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  2. Les H

    Les H Tele-Holic

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    At what frequency range in Hz/KHz is at the bottom of the dip?
     
  3. telemnemonics

    telemnemonics Telefied Ad Free Member

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    Interesting question.

    A point to consider when multiple parties discuss "midrange" is that AFAIK there are multiple definitions of what frequencies midrange includes.

    Then when an amp is defined as having a mid dip as you say the site says the Hiwatt preamp has, is that with all knobs at noon?
    Some amps like the BF Fender don't seem to add much mids with the knob while others take your head off with a twist.

    The mids knob on a Marshall adds a higher frequency range than the mids knob on a SUF Muff, which adds what sounds to me like a lower mids range.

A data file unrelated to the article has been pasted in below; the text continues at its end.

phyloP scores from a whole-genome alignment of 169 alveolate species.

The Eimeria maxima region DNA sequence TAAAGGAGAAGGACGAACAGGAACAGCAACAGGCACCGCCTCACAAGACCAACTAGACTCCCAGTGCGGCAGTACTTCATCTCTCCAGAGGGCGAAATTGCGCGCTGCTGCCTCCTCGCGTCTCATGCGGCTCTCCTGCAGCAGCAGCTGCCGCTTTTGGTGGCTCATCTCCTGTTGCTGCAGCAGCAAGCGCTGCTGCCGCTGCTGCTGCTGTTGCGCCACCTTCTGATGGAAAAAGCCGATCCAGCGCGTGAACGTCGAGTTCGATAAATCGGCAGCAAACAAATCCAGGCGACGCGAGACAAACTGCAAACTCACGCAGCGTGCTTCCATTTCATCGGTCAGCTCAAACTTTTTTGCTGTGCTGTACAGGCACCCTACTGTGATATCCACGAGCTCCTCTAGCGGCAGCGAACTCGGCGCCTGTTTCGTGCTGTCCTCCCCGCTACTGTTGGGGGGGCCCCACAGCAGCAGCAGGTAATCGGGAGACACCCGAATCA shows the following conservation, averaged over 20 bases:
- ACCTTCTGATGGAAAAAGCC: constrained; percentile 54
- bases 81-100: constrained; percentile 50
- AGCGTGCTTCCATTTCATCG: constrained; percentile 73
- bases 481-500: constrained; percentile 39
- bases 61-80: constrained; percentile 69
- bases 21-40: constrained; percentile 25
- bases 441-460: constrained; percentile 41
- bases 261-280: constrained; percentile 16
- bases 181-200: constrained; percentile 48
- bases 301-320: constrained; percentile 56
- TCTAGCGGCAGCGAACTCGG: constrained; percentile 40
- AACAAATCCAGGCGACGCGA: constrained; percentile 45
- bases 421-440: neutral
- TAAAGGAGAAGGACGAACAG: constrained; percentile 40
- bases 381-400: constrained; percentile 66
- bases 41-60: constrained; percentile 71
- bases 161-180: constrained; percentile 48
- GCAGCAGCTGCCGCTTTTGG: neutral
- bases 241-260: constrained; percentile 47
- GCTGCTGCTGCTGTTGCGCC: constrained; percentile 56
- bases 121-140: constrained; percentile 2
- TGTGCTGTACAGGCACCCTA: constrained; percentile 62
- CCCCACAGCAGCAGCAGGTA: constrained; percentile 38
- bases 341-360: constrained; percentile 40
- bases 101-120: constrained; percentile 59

AFAIK which isn't a whole lot, the bypass cap I think it's called that limits the lowest frequencies passed to the power section has a lot to do with what we hear for low mids when we turn up the bass knob. I may have this part wrong though.

    It's been a while since I played Hiwatts but I think of them as more lower mids forward and Marshall as being more upper mids forward.
    But the low mids forward thing I think I recall from Hiwatt is not low mids like closer to bass, it's more low mids in the true midrange family.

    I notice on some amps the mids knob adds a nasal character while other amps the mids knob adds a more open clear character.
    Is that due to different frequency?
    Or due to different preamp circuitry clipping creating the nasal character?
    Some preamps do seem to add clipping while other do not.
     
  4. telemnemonics

    telemnemonics Telefied Ad Free Member

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    8BF4B35A-7EA8-4F27-BC7F-66E150B503D6.jpeg A184DE13-036A-4DE6-92D2-9315677F12BA.jpeg Not sure how to interpret these two charts that suggest Hiwatt has way less bass and more treble than Marshall, and while Marshall may have more gain it only has one Marshall chart when Marshall has many preamp circuits.